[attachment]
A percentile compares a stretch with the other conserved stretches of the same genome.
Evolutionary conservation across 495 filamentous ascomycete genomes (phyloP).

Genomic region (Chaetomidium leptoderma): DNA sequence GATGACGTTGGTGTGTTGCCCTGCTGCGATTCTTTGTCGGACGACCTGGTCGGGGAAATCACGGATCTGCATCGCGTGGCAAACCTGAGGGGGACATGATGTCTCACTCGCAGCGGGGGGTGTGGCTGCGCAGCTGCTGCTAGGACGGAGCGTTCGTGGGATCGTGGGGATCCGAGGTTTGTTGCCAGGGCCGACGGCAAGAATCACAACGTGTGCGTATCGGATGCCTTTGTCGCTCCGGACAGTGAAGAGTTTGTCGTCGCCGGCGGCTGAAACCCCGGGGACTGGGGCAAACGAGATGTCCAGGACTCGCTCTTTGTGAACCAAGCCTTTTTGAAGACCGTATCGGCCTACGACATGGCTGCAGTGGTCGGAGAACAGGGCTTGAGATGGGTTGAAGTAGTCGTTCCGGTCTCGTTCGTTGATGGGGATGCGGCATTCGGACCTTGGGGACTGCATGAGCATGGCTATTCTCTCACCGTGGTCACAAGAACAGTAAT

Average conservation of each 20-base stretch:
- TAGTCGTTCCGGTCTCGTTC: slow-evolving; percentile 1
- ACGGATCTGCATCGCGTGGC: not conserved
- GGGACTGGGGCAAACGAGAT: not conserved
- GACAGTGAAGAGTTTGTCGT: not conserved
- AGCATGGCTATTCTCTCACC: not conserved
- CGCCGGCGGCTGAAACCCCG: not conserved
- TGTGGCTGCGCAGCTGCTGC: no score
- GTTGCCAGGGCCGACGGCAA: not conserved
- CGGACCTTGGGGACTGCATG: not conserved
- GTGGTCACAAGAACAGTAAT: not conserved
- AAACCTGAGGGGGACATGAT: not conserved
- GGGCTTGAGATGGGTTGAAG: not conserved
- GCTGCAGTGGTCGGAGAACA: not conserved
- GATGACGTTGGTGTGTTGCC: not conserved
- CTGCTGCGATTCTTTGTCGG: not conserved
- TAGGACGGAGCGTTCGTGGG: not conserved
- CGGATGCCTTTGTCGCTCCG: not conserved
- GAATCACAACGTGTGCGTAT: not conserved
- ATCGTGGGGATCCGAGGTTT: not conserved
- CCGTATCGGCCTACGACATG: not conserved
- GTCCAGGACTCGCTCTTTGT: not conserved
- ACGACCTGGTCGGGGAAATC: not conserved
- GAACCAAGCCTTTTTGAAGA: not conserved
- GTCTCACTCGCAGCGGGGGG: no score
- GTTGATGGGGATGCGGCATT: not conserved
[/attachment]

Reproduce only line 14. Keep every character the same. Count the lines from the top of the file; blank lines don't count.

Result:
- GTGGTCACAAGAACAGTAAT: not conserved